I pulled off a transfer to T14 and had to take out much more debt than I would've otherwise. I totally feel your concerns & understand where you're coming from. One thing I can say having gone through the OCI process at that T14 and talking to people from big law (including Jones Day) there is that (to the extent this has changed in the pandemic I can't be sure, so take with a grain of salt) the prestige of your school is really one of the most important factors OCI interviewers are looking at across the board. I was actually shocked by that, not because I didn't expect it, but because I didn't expect the depth to which it was true. (not to harsh anyone's mellow who isn't at a T14, prestige really isn't everything in the world, but it was very important at OCI.) Also, I will say comparatively between the school I went to and the school I transferred to, a lot of the highest ranked students that I was friends with at the T30-40 I transferred from still had a lot of trouble finding work (and it was a good economy at that time). At the T14 the jobs were almost abundant for my market/region. It is really a lot easier, or it was, to find work from the T14 than the T30 just because of the school on my letterhead and the relationships that school has/had with the legal market it serves. Part of that I'm sure was just location, location, location, but even to the extent that's relevant for you, it's an important factor to consider.

Only you can decide, though, if that's worth the debt based on where you hope to find yourself! nobody can answer that for you! Hope you're well & good luck!
Thanks for the advice! I’d be interested in hearing more about your experience especially with OCIs (you can PM). I think I *know* it is the right decision; it’s just hard to get the motivation.

decimalsanddollars

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Re: Financial Advice Appreciated!

Post by decimalsanddollars » Thu Jul 16, 2020 10:59 am

I've commented on your prior posts, and I'm mostly commenting to congratulate you, but also to join the chorus and recommend transferring. I think unless you *know* you want to spend your whole legal career in Cincinnati, you should take this opportunity to get a degree with national reach and do OCI at a school with excellent placement in major markets.

proudgunner

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Re: Financial Advice Appreciated!

Post by proudgunner » Thu Jul 16, 2020 11:22 am

decimalsanddollars wrote:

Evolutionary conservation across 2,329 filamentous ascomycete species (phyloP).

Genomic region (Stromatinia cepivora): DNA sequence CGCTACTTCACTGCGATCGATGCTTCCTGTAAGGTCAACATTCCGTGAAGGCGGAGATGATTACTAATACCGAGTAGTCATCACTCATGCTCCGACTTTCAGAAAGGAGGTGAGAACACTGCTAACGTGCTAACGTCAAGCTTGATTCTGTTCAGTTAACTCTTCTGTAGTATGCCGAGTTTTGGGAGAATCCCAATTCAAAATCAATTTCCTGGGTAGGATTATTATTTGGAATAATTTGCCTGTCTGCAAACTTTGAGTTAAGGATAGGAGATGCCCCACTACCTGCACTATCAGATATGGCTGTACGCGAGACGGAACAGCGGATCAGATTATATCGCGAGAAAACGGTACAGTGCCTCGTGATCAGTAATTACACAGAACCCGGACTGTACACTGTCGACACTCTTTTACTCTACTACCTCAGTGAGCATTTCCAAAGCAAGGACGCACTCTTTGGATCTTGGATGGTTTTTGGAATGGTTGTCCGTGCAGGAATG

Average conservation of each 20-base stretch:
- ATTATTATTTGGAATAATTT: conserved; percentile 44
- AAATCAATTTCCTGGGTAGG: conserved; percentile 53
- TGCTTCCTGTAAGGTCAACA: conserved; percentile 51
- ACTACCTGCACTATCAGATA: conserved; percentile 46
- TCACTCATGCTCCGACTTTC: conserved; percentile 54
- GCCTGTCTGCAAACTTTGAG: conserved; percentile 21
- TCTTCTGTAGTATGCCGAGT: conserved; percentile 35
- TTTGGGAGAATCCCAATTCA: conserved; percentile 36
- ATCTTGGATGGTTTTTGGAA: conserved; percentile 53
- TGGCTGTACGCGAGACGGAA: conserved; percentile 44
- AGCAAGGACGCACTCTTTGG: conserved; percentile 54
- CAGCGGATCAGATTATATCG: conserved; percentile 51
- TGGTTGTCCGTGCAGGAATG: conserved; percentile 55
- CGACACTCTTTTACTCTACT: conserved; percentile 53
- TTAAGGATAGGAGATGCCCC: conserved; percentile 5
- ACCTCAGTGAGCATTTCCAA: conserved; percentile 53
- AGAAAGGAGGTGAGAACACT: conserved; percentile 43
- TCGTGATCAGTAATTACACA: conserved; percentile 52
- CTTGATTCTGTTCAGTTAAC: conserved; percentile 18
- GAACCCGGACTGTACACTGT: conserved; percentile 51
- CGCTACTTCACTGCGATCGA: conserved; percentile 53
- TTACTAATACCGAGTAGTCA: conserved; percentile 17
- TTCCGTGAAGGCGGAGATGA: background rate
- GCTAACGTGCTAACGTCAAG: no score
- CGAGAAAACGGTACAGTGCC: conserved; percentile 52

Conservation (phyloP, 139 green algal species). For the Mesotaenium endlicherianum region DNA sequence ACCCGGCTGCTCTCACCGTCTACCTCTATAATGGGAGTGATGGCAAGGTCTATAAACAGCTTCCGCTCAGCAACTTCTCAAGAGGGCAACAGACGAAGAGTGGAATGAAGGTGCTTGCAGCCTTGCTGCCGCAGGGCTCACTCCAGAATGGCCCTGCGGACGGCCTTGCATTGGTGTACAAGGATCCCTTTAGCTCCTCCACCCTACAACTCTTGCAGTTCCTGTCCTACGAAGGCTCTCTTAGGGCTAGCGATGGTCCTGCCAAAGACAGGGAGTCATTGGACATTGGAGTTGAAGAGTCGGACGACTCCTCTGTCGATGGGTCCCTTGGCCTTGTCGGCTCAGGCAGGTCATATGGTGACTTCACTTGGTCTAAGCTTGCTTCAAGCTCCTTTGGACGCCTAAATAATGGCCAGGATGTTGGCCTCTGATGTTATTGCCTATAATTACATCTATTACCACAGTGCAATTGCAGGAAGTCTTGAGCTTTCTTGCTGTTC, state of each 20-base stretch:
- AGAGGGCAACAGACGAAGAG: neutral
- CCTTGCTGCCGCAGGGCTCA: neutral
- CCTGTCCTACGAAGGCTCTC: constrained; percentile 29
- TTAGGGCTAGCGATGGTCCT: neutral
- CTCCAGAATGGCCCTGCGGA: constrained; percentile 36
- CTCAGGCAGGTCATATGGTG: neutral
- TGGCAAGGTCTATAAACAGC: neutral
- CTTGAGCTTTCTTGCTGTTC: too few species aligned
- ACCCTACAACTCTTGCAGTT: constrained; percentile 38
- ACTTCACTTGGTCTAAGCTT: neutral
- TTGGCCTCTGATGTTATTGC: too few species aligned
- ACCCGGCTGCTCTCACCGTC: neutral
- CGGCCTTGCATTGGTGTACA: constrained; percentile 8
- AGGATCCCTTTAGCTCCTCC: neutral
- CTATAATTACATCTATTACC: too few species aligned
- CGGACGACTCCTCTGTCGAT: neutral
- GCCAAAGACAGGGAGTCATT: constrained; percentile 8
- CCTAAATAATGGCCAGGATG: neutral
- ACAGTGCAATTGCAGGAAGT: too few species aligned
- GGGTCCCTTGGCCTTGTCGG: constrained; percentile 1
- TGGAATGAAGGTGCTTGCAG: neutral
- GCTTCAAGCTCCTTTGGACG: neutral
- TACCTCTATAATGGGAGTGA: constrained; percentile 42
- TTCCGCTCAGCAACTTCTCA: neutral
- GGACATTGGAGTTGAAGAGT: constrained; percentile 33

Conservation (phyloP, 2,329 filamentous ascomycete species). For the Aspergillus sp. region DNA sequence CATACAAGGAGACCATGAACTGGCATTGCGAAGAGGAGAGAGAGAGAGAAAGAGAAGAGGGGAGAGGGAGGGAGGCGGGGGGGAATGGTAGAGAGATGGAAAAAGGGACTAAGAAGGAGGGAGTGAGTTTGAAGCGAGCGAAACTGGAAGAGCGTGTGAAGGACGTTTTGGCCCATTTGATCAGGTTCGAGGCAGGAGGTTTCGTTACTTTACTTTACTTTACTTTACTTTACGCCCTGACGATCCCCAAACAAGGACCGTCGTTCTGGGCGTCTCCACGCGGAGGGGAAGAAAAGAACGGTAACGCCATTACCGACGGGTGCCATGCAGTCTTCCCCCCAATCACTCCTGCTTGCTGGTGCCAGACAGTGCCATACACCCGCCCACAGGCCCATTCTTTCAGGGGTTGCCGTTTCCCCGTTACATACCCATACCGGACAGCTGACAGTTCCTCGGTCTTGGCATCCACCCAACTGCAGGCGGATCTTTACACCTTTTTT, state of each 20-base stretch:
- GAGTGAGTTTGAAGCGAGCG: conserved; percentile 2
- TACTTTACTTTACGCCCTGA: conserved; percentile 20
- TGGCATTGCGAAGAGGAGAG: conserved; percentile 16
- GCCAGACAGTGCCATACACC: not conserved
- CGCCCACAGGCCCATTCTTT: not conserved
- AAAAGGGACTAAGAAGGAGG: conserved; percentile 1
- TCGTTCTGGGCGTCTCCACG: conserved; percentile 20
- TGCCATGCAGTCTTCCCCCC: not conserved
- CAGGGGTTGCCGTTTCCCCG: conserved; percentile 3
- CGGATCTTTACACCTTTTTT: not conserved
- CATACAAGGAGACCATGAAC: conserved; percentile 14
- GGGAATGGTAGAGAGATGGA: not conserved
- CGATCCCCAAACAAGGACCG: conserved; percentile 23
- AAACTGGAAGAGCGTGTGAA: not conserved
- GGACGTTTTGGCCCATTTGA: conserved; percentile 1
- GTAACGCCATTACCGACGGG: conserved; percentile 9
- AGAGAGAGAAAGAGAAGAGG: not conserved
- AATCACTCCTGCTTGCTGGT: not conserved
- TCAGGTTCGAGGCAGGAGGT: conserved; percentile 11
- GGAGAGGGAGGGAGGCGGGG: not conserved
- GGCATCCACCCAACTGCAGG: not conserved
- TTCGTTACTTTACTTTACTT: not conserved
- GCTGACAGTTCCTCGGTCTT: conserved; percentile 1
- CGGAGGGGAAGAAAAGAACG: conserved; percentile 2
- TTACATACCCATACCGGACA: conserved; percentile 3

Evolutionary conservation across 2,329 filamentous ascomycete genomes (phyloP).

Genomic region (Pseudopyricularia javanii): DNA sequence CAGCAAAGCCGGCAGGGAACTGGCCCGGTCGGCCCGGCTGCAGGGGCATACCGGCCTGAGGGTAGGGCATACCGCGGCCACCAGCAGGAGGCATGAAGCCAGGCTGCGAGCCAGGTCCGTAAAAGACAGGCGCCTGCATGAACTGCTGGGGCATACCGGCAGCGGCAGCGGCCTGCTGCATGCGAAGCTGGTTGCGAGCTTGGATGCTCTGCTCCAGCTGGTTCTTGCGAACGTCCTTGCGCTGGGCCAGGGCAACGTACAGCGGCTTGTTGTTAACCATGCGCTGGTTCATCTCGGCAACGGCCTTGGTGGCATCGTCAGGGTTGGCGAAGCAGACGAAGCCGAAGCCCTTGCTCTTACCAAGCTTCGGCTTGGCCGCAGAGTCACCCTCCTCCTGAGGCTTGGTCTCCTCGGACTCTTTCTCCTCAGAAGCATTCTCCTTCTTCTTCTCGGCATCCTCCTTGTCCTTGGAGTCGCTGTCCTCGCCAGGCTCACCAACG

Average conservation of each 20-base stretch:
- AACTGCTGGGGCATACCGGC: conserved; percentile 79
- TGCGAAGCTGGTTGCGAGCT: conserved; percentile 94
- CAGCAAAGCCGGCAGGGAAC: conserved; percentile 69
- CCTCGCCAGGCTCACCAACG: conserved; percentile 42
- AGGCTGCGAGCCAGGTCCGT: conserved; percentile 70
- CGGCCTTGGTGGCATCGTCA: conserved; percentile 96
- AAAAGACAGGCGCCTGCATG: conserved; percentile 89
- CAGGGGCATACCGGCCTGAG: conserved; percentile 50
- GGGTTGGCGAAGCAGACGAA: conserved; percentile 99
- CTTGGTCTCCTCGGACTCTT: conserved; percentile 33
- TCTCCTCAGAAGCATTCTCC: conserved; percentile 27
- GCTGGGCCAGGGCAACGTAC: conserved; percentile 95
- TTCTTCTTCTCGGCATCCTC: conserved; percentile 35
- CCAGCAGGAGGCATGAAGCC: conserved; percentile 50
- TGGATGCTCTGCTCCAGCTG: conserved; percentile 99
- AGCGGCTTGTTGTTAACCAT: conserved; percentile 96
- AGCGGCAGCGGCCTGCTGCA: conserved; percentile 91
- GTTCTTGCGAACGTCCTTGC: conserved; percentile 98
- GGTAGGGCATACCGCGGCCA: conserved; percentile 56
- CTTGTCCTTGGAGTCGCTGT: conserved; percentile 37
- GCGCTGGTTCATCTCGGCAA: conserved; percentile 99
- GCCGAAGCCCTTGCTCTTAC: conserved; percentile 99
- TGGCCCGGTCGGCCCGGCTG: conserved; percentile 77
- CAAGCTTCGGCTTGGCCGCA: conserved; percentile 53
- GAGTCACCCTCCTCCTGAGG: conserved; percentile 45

Thu Jul 16, 2020 10:59 am
I've commented on your prior posts, and I'm mostly commenting to congratulate you, but also to join the chorus and recommend transferring. I think unless you *know* you want to spend your whole legal career in Cincinnati, you should take this opportunity to get a degree with national reach and do OCI at a school with excellent placement in major markets.
Thanks so much! Been a ride haha. And yeah you’re right! Honestly, the plan is to come back to Cincinnati or Columbus at some point, but with just being at the 10% cutoff, big law certainly isn’t guaranteed. I think what really attracts me to Penn even if I come back to Ohio is that I’m just essentially paying for security in knowing I can get those jobs. Does that make sense? I feel like it’s a pretty good trade off, especially now. I could not imagine the sickness in my stomach of having $105k to pay in debt and striking out at UC, ending up only making $80 or $90 when knowing I could’ve gone to Penn.

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nealric

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Re: Financial Advice Appreciated!

Post by nealric » Thu Jul 16, 2020 12:02 pm

proudgunner wrote:
Thu Jul 16, 2020 10:54 am
nealric wrote:
Thu Jul 16, 2020 9:54 am
I wouldn't even think twice about transferring.

When times are tough, firms pull back to recruiting only at top schools. If you look at biglaw recruiting numbers during the great recession, HYCCN suffered the smallest drop. Strong regional schools that used to send 10-15% of the class to biglaw were sending almost nobody. Next recruiting season will likely be rough, and you'll need all the help you can get. Plus, Penn will allow you to expand your job search nationally. Even if your goal is to end up back in Ohio, you'll be in good shape to transfer back after a stint at national biglaw, especially with a Penn JD.
Thanks for the advice! If I can ask, and I know it’s almost moot to ask (but please humor me, how bad do you think it will actually be?